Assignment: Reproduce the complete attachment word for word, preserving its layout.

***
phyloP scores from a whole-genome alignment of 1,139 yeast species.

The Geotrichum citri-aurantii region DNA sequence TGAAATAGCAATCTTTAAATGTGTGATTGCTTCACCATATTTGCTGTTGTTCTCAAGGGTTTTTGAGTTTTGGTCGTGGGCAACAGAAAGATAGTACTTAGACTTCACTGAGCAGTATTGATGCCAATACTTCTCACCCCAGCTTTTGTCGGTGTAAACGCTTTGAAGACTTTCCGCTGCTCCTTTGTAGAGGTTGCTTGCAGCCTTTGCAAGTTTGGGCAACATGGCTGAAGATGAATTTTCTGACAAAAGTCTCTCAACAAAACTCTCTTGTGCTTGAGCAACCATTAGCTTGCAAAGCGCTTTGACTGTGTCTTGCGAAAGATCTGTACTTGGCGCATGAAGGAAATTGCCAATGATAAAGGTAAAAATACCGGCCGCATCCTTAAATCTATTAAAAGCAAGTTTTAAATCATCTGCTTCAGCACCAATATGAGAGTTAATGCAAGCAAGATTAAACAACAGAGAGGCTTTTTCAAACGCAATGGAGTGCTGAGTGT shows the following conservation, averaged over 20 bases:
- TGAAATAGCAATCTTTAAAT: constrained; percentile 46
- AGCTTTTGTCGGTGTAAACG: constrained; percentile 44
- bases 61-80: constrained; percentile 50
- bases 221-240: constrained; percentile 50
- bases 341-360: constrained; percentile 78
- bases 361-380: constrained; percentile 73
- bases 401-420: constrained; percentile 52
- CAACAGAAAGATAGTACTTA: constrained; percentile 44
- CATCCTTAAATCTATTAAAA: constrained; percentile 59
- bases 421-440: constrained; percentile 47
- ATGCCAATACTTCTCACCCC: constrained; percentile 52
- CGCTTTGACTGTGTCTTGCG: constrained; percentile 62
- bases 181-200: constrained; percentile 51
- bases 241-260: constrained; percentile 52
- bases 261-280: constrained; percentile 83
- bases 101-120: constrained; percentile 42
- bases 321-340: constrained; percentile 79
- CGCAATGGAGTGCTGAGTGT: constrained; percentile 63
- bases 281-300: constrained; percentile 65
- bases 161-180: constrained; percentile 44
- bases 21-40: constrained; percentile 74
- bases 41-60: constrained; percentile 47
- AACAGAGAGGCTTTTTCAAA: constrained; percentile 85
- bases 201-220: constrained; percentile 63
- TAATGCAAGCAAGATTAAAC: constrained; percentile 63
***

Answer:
phyloP scores from a whole-genome alignment of 1,139 yeast species.

The Geotrichum citri-aurantii region DNA sequence TGAAATAGCAATCTTTAAATGTGTGATTGCTTCACCATATTTGCTGTTGTTCTCAAGGGTTTTTGAGTTTTGGTCGTGGGCAACAGAAAGATAGTACTTAGACTTCACTGAGCAGTATTGATGCCAATACTTCTCACCCCAGCTTTTGTCGGTGTAAACGCTTTGAAGACTTTCCGCTGCTCCTTTGTAGAGGTTGCTTGCAGCCTTTGCAAGTTTGGGCAACATGGCTGAAGATGAATTTTCTGACAAAAGTCTCTCAACAAAACTCTCTTGTGCTTGAGCAACCATTAGCTTGCAAAGCGCTTTGACTGTGTCTTGCGAAAGATCTGTACTTGGCGCATGAAGGAAATTGCCAATGATAAAGGTAAAAATACCGGCCGCATCCTTAAATCTATTAAAAGCAAGTTTTAAATCATCTGCTTCAGCACCAATATGAGAGTTAATGCAAGCAAGATTAAACAACAGAGAGGCTTTTTCAAACGCAATGGAGTGCTGAGTGT shows the following conservation, averaged over 20 bases:
- TGAAATAGCAATCTTTAAAT: constrained; percentile 46
- AGCTTTTGTCGGTGTAAACG: constrained; percentile 44
- bases 61-80: constrained; percentile 50
- bases 221-240: constrained; percentile 50
- bases 341-360: constrained; percentile 78
- bases 361-380: constrained; percentile 73
- bases 401-420: constrained; percentile 52
- CAACAGAAAGATAGTACTTA: constrained; percentile 44
- CATCCTTAAATCTATTAAAA: constrained; percentile 59
- bases 421-440: constrained; percentile 47
- ATGCCAATACTTCTCACCCC: constrained; percentile 52
- CGCTTTGACTGTGTCTTGCG: constrained; percentile 62
- bases 181-200: constrained; percentile 51
- bases 241-260: constrained; percentile 52
- bases 261-280: constrained; percentile 83
- bases 101-120: constrained; percentile 42
- bases 321-340: constrained; percentile 79
- CGCAATGGAGTGCTGAGTGT: constrained; percentile 63
- bases 281-300: constrained; percentile 65
- bases 161-180: constrained; percentile 44
- bases 21-40: constrained; percentile 74
- bases 41-60: constrained; percentile 47
- AACAGAGAGGCTTTTTCAAA: constrained; percentile 85
- bases 201-220: constrained; percentile 63
- TAATGCAAGCAAGATTAAAC: constrained; percentile 63